Before YouTube made streamable video commonplace, (or even before the internet, really) shows like Sightings were all I had for those inticing scraps of poorly shot home-video footage purportedly capturing glimpses of the supernatural. Saturday afternoons at 5:00 were sacred for me, and I'd run to the TV to get my weekly dose of speculation - one new episode, one rerun - about things that lay beyond the mundane. The most attractive aspect of this show was its sense of possibility. It was flooded with questions that were never fully resolved and interviews packed with anecdotal evidence that stoked my imagination.
This show was another staple for fans of the paranormal, granted extra legitimacy (or so it appeared to my young mind) by virtue of its evening time slot that followed the nightly news broadcasts. The show gained extra points for including interviews with witnesses whenever possible, giving it the same feeling as an episode of 60 Minutes or the like. While I wasn't as faithful a viewer of this show, I still have vivid memories of a segment on the Cash-Landrum encounters that haunted me for months.
I remember when the premiere of the X-Files was announced. It seemed too good to be true. Here was everything I wanted in a TV show - aliens, UFOs, government conspiracies, and every instance of the paranormal you could imagine. Even better, it focused on a pair of FBI agents who were actively looking for answers. Fictional or not, Mulder and Scully were my weekly companions into the unknown, belief tempered by skepticism, relentlessly uncovering events that the wider world refused to acknowledge.
Alien Autopsy: Fact or Fiction?
In my opinion this ranks among the best found-footage films just for how convincing it appeared to be upon its release. The practical effects on display are unparalleled, and the mystery surrounding the source of the footage only added to the hype.
The cover of Communion by Whitley Streiber
I've never read this book, and the cover may have something to do with that. This portrait of a grey alien seems almost friendly in a way, with its Mona Lisa-esque smirk. But those eyes. Those impenetrable black pools destroyed me from afar, making me afraid to even approach this book, let alone crack it open.
When I try to pin down exactly why these shows were so appealing to me, I come to several conclusions. The air of mystery surrounding the paranormal was immensely attractive. This was an entire field of study with countless open questions. The experts were seemingly baffled. The answers couldn't be found in books. To my scientifically hungry (but untrained) mind, this was a veritable buffet of problems waiting to be solved. All I had to do was watch the skies and hope for some firsthand evidence to appear.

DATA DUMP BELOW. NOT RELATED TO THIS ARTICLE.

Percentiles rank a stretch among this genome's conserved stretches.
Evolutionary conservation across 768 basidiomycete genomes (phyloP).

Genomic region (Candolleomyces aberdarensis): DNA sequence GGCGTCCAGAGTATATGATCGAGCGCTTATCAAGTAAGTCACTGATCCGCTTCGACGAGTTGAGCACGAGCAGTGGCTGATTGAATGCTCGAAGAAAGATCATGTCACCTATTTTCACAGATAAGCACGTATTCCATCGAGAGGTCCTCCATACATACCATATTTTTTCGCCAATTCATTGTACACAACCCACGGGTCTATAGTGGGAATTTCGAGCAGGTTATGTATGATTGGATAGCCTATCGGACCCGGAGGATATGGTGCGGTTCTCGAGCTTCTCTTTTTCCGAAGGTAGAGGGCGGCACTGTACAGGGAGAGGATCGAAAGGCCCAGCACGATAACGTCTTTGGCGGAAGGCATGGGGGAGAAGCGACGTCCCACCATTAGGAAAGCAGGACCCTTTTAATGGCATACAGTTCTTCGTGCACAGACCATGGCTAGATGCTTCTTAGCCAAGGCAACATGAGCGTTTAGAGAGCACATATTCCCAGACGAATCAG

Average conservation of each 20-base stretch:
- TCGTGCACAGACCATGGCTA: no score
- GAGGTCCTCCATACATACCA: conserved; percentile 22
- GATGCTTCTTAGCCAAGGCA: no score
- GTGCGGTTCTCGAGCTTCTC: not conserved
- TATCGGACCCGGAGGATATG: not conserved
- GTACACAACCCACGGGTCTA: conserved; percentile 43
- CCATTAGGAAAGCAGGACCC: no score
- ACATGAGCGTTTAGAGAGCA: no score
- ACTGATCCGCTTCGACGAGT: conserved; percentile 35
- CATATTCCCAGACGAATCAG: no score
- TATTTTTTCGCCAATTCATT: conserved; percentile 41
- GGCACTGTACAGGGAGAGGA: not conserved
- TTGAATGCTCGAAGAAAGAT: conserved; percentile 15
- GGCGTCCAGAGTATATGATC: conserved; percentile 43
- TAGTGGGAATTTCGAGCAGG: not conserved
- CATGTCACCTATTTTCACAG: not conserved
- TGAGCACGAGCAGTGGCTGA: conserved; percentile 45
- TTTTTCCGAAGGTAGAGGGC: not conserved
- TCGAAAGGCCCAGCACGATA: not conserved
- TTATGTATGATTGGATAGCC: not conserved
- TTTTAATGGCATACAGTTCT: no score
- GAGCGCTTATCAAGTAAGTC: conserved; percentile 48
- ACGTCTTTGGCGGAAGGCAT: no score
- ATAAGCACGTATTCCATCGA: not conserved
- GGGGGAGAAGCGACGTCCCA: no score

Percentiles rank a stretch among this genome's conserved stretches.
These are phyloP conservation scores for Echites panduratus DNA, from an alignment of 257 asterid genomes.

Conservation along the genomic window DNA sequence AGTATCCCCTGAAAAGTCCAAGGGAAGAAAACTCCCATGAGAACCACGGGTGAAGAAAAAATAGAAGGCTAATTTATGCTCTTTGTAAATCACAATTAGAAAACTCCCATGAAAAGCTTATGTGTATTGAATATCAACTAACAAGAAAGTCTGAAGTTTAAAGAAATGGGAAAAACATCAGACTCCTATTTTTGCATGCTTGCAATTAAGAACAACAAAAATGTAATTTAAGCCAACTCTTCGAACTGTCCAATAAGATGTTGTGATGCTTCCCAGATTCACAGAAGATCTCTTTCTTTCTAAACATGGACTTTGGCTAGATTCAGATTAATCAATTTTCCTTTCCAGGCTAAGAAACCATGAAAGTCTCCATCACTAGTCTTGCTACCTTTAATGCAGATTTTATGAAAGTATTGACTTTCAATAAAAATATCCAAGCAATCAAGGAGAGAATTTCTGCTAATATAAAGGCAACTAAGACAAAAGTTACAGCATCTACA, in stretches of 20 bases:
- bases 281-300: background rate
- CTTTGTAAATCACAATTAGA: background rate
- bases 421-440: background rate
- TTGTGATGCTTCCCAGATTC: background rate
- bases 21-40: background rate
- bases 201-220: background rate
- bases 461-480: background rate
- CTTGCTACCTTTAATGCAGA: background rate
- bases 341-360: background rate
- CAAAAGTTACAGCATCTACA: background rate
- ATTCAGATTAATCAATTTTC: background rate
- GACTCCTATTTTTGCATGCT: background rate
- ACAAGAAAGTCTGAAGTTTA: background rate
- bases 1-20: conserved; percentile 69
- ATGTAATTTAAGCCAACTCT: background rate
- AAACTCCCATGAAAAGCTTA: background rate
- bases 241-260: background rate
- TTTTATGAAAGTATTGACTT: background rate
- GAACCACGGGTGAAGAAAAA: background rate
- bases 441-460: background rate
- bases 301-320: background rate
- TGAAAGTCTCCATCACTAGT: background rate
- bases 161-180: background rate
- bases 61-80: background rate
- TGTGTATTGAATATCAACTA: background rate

Compounding the mystery was the not-so-subtle sexual dimension to alien abduction. These were tales of men and women waking up naked before a crowd of horrible beings who would proceed to probe, prod, and examine them. I watched these shows and read these stories in my early adolescence, a time when the mechanics of sex were still vague and slightly terrifying. Is it any wonder that there was some resonance, especially when the abduction narrative may have origins in the subconscious sexual fears and desires of the abductees?
While my skepticism regarding visitors from the skies has only increased with time, I'm still fascinated by what the phenomena says about our need to believe that somewhere out there life has evolved along a track parallel to ours. An undercurrent of hope runs through UFO mythology. Despite the fear of abduction, manipulation, and experimentation, there's always the possibility that we're being used for a greater purpose. Faced with something as frightening as alien abduction, I'm not surprised that some abductees interpret their experiences as part of a grand plan in which accelerated evolution and genetic modification will allow them to join our extraterrestrial brethren among the stars. What can I say? They, like I, want to believe.